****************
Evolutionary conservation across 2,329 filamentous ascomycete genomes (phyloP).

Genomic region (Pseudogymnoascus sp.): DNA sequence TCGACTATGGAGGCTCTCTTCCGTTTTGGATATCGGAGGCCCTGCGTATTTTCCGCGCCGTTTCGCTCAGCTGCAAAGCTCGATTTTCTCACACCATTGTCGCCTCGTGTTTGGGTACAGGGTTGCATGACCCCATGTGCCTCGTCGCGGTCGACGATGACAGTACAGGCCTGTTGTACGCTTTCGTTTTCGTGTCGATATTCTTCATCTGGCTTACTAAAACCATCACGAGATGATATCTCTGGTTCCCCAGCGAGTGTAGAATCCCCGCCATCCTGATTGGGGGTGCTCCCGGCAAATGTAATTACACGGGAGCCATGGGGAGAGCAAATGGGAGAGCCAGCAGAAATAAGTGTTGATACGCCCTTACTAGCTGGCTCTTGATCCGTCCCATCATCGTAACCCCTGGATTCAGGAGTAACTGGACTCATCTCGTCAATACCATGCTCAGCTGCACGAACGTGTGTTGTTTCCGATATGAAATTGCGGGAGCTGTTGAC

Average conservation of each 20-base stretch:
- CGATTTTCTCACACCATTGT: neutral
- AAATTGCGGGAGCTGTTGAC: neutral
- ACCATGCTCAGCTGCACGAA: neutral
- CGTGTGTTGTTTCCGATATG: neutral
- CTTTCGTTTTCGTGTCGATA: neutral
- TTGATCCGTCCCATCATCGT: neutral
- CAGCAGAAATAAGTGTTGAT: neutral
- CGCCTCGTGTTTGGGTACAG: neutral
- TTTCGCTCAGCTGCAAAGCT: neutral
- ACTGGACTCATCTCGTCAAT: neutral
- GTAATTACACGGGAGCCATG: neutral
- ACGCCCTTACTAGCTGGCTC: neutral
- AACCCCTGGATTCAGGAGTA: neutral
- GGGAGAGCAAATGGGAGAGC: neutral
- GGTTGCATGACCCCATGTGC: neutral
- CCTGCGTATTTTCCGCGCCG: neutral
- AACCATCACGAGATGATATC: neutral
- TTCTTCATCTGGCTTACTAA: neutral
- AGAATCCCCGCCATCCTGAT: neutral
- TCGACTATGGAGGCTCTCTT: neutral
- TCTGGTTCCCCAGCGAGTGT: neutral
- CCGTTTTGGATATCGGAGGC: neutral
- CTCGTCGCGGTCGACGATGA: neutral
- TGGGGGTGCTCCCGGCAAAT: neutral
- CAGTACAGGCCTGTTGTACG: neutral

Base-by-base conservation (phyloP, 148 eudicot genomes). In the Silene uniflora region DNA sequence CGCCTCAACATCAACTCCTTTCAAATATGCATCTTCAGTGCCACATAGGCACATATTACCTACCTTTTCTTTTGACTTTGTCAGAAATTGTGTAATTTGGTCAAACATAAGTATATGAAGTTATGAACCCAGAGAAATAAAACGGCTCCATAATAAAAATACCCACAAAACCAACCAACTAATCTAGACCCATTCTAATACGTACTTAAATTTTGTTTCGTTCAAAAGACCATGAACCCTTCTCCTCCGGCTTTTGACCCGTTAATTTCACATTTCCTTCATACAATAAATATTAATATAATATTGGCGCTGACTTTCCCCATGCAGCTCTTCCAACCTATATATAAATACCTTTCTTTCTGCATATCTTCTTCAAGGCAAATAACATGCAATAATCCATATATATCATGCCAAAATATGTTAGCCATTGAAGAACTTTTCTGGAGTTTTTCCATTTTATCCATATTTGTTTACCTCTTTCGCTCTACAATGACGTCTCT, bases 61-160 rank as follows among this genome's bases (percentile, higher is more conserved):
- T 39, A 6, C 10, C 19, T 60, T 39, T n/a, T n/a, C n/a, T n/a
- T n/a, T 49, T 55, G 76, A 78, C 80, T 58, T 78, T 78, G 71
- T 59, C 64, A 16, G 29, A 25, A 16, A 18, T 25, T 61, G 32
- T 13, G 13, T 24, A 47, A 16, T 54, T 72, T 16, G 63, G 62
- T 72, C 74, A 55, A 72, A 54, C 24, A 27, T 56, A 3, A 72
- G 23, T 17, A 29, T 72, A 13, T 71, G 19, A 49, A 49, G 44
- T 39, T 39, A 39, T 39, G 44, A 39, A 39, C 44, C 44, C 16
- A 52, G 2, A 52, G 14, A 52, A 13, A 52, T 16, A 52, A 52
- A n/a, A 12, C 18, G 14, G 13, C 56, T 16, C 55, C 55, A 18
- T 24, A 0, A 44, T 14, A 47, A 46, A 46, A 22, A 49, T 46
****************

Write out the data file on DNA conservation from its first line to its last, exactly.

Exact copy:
Evolutionary conservation across 2,329 filamentous ascomycete genomes (phyloP).

Genomic region (Pseudogymnoascus sp.): DNA sequence TCGACTATGGAGGCTCTCTTCCGTTTTGGATATCGGAGGCCCTGCGTATTTTCCGCGCCGTTTCGCTCAGCTGCAAAGCTCGATTTTCTCACACCATTGTCGCCTCGTGTTTGGGTACAGGGTTGCATGACCCCATGTGCCTCGTCGCGGTCGACGATGACAGTACAGGCCTGTTGTACGCTTTCGTTTTCGTGTCGATATTCTTCATCTGGCTTACTAAAACCATCACGAGATGATATCTCTGGTTCCCCAGCGAGTGTAGAATCCCCGCCATCCTGATTGGGGGTGCTCCCGGCAAATGTAATTACACGGGAGCCATGGGGAGAGCAAATGGGAGAGCCAGCAGAAATAAGTGTTGATACGCCCTTACTAGCTGGCTCTTGATCCGTCCCATCATCGTAACCCCTGGATTCAGGAGTAACTGGACTCATCTCGTCAATACCATGCTCAGCTGCACGAACGTGTGTTGTTTCCGATATGAAATTGCGGGAGCTGTTGAC

Average conservation of each 20-base stretch:
- CGATTTTCTCACACCATTGT: neutral
- AAATTGCGGGAGCTGTTGAC: neutral
- ACCATGCTCAGCTGCACGAA: neutral
- CGTGTGTTGTTTCCGATATG: neutral
- CTTTCGTTTTCGTGTCGATA: neutral
- TTGATCCGTCCCATCATCGT: neutral
- CAGCAGAAATAAGTGTTGAT: neutral
- CGCCTCGTGTTTGGGTACAG: neutral
- TTTCGCTCAGCTGCAAAGCT: neutral
- ACTGGACTCATCTCGTCAAT: neutral
- GTAATTACACGGGAGCCATG: neutral
- ACGCCCTTACTAGCTGGCTC: neutral
- AACCCCTGGATTCAGGAGTA: neutral
- GGGAGAGCAAATGGGAGAGC: neutral
- GGTTGCATGACCCCATGTGC: neutral
- CCTGCGTATTTTCCGCGCCG: neutral
- AACCATCACGAGATGATATC: neutral
- TTCTTCATCTGGCTTACTAA: neutral
- AGAATCCCCGCCATCCTGAT: neutral
- TCGACTATGGAGGCTCTCTT: neutral
- TCTGGTTCCCCAGCGAGTGT: neutral
- CCGTTTTGGATATCGGAGGC: neutral
- CTCGTCGCGGTCGACGATGA: neutral
- TGGGGGTGCTCCCGGCAAAT: neutral
- CAGTACAGGCCTGTTGTACG: neutral

Base-by-base conservation (phyloP, 148 eudicot genomes). In the Silene uniflora region DNA sequence CGCCTCAACATCAACTCCTTTCAAATATGCATCTTCAGTGCCACATAGGCACATATTACCTACCTTTTCTTTTGACTTTGTCAGAAATTGTGTAATTTGGTCAAACATAAGTATATGAAGTTATGAACCCAGAGAAATAAAACGGCTCCATAATAAAAATACCCACAAAACCAACCAACTAATCTAGACCCATTCTAATACGTACTTAAATTTTGTTTCGTTCAAAAGACCATGAACCCTTCTCCTCCGGCTTTTGACCCGTTAATTTCACATTTCCTTCATACAATAAATATTAATATAATATTGGCGCTGACTTTCCCCATGCAGCTCTTCCAACCTATATATAAATACCTTTCTTTCTGCATATCTTCTTCAAGGCAAATAACATGCAATAATCCATATATATCATGCCAAAATATGTTAGCCATTGAAGAACTTTTCTGGAGTTTTTCCATTTTATCCATATTTGTTTACCTCTTTCGCTCTACAATGACGTCTCT, bases 61-160 rank as follows among this genome's bases (percentile, higher is more conserved):
- T 39, A 6, C 10, C 19, T 60, T 39, T n/a, T n/a, C n/a, T n/a
- T n/a, T 49, T 55, G 76, A 78, C 80, T 58, T 78, T 78, G 71
- T 59, C 64, A 16, G 29, A 25, A 16, A 18, T 25, T 61, G 32
- T 13, G 13, T 24, A 47, A 16, T 54, T 72, T 16, G 63, G 62
- T 72, C 74, A 55, A 72, A 54, C 24, A 27, T 56, A 3, A 72
- G 23, T 17, A 29, T 72, A 13, T 71, G 19, A 49, A 49, G 44
- T 39, T 39, A 39, T 39, G 44, A 39, A 39, C 44, C 44, C 16
- A 52, G 2, A 52, G 14, A 52, A 13, A 52, T 16, A 52, A 52
- A n/a, A 12, C 18, G 14, G 13, C 56, T 16, C 55, C 55, A 18
- T 24, A 0, A 44, T 14, A 47, A 46, A 46, A 22, A 49, T 46